What struck me then and still does now is that there was no orchestration to this, no master plan or majordomo to preside over the assignment of tasks and the inspection of results. Instead, the Lockeland Springs community was like a gas, filling every nook and cranny of a needy family’s life with selfless solicitude and ceaseless service. And nearly three weeks after Paul’s death, the community’s presence remains strong, with no sign of dispersal.

Most remarkable is that this is a community whose members defy easy characterization. No common history or dogma binds them to one another. The vast majority are transplants to Nashville. Some are older, some younger; some single, others married. They are straight and gay, white and black. They are music business people and those who have nothing to do with that industry. Some are wealthy, some poor or middle class. Many are religious, but many others are not.

Many in Lockeland Springs claim that my brother Paul was their catalyst, and indeed he did possess a genius for making friends and creating networks. But something more accounts for what I witnessed over the past six weeks. The community that is caring for my sister-in-law and nephews is “intentional” in every sense of the word: deliberate, purposeful, and enduring. Its catalyst wasn’t one man or his blessed memory, but the free decision of good people to love and serve a suffering family. Those good people have proven the words of Dorothy Day, who wrote, “We have all known the long loneliness and we have learned that the only solution is love and that love comes with community.”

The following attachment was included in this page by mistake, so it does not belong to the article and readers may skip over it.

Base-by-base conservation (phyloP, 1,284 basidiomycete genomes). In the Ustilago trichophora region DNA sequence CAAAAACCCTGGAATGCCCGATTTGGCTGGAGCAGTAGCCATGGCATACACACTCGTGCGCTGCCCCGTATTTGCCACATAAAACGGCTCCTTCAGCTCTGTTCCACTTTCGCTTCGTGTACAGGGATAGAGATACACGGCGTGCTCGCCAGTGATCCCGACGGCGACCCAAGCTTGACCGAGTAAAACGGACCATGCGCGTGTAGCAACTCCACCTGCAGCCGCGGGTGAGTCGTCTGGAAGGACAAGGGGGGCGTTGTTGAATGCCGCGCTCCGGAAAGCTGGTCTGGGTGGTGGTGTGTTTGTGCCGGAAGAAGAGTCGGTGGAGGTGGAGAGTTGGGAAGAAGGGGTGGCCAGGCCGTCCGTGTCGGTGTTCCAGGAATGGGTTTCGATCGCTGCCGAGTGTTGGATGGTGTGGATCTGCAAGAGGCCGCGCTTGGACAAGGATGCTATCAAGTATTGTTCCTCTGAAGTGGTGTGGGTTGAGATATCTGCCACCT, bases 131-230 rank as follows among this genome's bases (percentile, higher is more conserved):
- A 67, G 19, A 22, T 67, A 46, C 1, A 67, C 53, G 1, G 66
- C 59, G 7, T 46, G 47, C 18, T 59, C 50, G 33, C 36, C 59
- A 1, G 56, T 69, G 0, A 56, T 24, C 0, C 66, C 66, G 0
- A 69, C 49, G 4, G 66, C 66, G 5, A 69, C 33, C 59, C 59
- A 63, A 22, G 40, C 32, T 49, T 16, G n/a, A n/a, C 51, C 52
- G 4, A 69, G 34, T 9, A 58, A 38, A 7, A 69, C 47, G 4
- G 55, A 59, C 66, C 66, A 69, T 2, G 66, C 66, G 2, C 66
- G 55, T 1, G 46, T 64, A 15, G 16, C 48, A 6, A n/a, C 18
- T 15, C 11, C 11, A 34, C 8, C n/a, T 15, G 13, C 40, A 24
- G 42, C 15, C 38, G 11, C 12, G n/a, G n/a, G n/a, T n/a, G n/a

-Mark Gordon

(Reposted with Permission from: http://www.patheos.com/blogs/thedorothyoption/love-death-and-community-in-lockeland-springs/)

If you would like to help Paul’s family here is a link to the GoFundMe page: https://www.gofundme.com/PaulGordon

LSNA Grant Recipient: East Nashville Little League

Grant recipient: East Nashville Little League

ENLL 02Last spring, the neighborhood board voted to give $650 grants to three organizations (see details on how to apply on page 4). The final organization featured in the newsletter is East Nashville Little League. This article was submitted by Brett Vargason.

East Nashville Little League’s focus is to provide youth in East Nashville with an atmosphere that encourages mental, social, and emotional maturity while developing excellent fundamental baseball skills.

ENLL believes youth sports belong in the community and we love giving this opportunity for kids to have fun playing baseball in their own neighborhood. We believe that by keeping sports in the community it develops stronger ties to local schools, businesses, and families.

ENLL has been a chartered member of Little League Baseball since 2012, a national organization that’s committed to helping children develop the qualities of citizenship, discipline, teamwork, and physical well-being.

Our program is located in historic Shelby Park (across from the Shelby Bottoms Greenway), where East Nashville’s youth have been playing baseball for over 100 years.ENLL 01

This year, we expect ENLL to involve more than 500 kids, ranging in age from 4 to 14.

The league so grateful for the LSNA grant because it provides funding for our scholarship program. We will never turn a child away because of a economic situation. We believe sports are for everyone and the LSNA grant ensures that belief and promise.